WASHINGTON (Reuters) - Congress on Tuesday approved funding to pay for President Barack Obama’s Afghanistan troop increase despite growing skepticism among some lawmakers over the course of the nine-year-old war.
The final action came as the House of Representatives approved the measure by a vote of 308 to 114.
The Senate had already passed the bill, which will now go to Obama to be signed into law. It provides $33 billion mostly for the U.S. military in Afghanistan, although some covers expenses in Iraq.
There is also nearly $4 billion for a related civilian surge of economic aid to Afghanistan and neighboring Pakistan.
More Republicans supported the bill than Democrats. Obama’s Democrats, who are divided over the war, stalled on the measure for months and 102 of them voted against the new spending.
The money is in addition to about $130 billion Congress already approved for Afghanistan and Iraq for this year. Congress has appropriated more than $1 trillion for the two wars since 2001.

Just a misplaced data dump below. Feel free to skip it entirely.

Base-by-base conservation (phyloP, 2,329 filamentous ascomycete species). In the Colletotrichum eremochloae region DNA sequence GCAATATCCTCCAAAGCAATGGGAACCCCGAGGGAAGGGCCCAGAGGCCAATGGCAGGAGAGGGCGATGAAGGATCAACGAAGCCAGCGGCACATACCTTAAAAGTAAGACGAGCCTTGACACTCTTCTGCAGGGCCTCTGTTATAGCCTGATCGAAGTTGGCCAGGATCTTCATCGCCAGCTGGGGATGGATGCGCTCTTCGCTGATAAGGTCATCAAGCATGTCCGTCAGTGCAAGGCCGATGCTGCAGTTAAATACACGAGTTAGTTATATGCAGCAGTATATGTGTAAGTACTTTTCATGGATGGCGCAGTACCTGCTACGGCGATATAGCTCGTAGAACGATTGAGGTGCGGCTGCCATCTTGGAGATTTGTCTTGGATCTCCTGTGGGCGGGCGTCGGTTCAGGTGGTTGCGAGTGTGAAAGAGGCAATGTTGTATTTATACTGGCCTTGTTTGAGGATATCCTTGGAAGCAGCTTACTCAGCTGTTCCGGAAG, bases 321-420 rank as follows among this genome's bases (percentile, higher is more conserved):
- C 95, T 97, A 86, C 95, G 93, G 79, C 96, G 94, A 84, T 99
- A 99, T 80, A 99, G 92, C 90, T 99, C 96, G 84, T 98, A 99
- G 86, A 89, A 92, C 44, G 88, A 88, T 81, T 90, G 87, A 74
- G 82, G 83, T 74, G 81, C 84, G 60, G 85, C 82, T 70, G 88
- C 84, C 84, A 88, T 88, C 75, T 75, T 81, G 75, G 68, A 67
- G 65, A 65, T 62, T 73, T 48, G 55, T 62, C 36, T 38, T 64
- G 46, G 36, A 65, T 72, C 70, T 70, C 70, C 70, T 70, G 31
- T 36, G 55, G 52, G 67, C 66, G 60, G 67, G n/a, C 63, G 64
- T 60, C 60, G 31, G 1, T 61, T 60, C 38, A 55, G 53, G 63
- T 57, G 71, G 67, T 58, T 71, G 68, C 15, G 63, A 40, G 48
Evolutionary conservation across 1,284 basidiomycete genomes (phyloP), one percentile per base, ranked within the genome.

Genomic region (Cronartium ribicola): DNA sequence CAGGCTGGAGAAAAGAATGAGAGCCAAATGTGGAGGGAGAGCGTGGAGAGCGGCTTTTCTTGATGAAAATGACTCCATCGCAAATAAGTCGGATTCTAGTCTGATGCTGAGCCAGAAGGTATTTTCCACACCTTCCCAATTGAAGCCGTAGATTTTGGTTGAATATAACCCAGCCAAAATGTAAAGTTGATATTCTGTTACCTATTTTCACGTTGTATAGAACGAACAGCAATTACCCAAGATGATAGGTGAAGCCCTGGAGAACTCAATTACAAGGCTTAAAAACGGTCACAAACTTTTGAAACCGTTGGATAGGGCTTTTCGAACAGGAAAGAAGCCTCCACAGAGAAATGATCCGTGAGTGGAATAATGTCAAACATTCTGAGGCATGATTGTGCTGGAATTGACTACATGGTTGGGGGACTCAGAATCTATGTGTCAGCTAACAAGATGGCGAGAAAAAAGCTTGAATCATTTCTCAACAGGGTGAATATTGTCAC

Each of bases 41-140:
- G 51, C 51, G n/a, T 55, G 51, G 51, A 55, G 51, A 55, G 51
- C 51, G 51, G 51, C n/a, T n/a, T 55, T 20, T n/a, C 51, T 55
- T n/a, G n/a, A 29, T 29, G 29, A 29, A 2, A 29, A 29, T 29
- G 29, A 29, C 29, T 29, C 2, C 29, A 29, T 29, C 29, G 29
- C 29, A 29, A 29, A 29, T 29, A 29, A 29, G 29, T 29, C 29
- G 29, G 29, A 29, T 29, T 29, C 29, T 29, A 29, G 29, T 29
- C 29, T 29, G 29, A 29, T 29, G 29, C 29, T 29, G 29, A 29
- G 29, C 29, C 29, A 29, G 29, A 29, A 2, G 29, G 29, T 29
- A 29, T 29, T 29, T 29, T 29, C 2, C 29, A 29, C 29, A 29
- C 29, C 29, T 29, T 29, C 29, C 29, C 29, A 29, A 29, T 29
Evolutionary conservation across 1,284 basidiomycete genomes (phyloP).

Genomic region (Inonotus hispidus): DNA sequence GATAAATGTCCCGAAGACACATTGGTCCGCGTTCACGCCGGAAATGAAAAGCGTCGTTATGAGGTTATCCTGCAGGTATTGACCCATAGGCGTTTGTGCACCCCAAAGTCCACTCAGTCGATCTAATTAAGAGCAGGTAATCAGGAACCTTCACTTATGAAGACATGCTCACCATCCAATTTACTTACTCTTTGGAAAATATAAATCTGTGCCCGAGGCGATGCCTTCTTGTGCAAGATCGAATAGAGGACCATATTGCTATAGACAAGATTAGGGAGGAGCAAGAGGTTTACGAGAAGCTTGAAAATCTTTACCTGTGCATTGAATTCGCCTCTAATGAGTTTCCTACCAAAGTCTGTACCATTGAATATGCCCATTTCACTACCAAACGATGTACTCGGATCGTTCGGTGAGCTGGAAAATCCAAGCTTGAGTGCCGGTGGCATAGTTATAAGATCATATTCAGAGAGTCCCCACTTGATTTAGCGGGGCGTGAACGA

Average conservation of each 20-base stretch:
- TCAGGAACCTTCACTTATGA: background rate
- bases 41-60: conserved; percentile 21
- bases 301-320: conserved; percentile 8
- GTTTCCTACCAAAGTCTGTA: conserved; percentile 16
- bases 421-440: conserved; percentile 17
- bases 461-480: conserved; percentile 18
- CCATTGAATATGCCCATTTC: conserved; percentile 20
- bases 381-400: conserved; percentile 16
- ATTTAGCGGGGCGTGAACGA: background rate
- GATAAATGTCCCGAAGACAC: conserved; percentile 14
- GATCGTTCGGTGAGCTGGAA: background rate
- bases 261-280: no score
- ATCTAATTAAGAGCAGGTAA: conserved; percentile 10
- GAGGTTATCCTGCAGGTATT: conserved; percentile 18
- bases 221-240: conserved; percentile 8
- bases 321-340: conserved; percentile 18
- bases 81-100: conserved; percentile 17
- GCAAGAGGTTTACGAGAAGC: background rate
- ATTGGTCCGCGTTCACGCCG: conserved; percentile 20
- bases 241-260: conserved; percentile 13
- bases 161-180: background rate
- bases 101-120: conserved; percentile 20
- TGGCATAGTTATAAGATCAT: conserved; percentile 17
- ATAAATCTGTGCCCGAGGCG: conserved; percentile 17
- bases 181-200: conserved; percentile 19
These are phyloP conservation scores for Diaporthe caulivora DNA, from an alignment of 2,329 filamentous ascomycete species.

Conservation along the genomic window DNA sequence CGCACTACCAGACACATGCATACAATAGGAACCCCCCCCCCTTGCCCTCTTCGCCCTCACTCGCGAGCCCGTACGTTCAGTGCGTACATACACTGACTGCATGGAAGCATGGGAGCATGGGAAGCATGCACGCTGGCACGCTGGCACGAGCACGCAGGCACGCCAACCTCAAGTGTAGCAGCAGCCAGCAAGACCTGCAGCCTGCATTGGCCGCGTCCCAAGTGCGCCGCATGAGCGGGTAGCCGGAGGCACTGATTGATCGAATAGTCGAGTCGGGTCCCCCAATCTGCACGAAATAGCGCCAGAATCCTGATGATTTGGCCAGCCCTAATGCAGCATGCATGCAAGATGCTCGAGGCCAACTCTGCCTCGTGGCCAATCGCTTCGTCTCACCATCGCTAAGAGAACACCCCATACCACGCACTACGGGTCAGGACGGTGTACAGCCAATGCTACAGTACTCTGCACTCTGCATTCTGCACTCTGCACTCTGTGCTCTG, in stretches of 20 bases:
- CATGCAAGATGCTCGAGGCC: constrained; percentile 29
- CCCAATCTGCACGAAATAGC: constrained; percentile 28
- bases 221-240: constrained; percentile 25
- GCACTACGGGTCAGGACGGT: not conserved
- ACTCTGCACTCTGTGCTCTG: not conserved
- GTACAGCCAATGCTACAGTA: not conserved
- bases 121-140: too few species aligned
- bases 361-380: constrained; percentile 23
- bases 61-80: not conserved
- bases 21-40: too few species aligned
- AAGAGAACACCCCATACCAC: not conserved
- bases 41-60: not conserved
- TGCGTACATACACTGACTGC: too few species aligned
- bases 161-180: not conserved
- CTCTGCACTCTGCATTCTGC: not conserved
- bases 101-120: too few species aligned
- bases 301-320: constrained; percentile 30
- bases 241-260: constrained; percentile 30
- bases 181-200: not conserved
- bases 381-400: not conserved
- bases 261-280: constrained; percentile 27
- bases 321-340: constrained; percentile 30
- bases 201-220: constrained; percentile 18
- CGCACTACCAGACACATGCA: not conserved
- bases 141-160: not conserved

Critics in Congress said the leak of military records reinforced their view that the price of continuing the war in Afghanistan was too high, given mounting U.S. domestic needs.
The documents released by the whistle-blowing website WikiLeaks painted a grim picture of the U.S.-led war in Afghanistan and raised new doubts about key ally Pakistan.
“I cannot look my constituents in the eye and say that this operation will hurt our enemies more than it will hurt us,” said House Appropriations Chairman David Obey.
But Republicans and some Democrats, like House Armed Services Committee Chairman Ike Skelton, said the Pentagon had waited long enough for the money to pay for 30,000 additional troops that Obama is sending to Afghanistan this year.
They convinced some war skeptics that it was wrong to delay funding for troops that have already been sent.
“Most inexplicable is the six-month delay that has kept our brave troops waiting for far too long,” said Republican Harold Rogers.
The Obama administration requested the funds in February and the Pentagon had warned it might have to cut back civilian salaries if the money was not approved by August.
“Over the past several weeks we have had to take extraordinary measures to fund our military operations around the world this late in the fiscal year,” Pentagon spokesman Geoff Morrell said in a statement after the House vote.
“But thankfully the money provided in the supplemental ensures that we will be able to continue the drawdown of U.S. forces in Iraq while we plus-up forces in Afghanistan as part of our efforts to disrupt, dismantle and defeat Al Qaeda.”
Editing by John O'Callaghan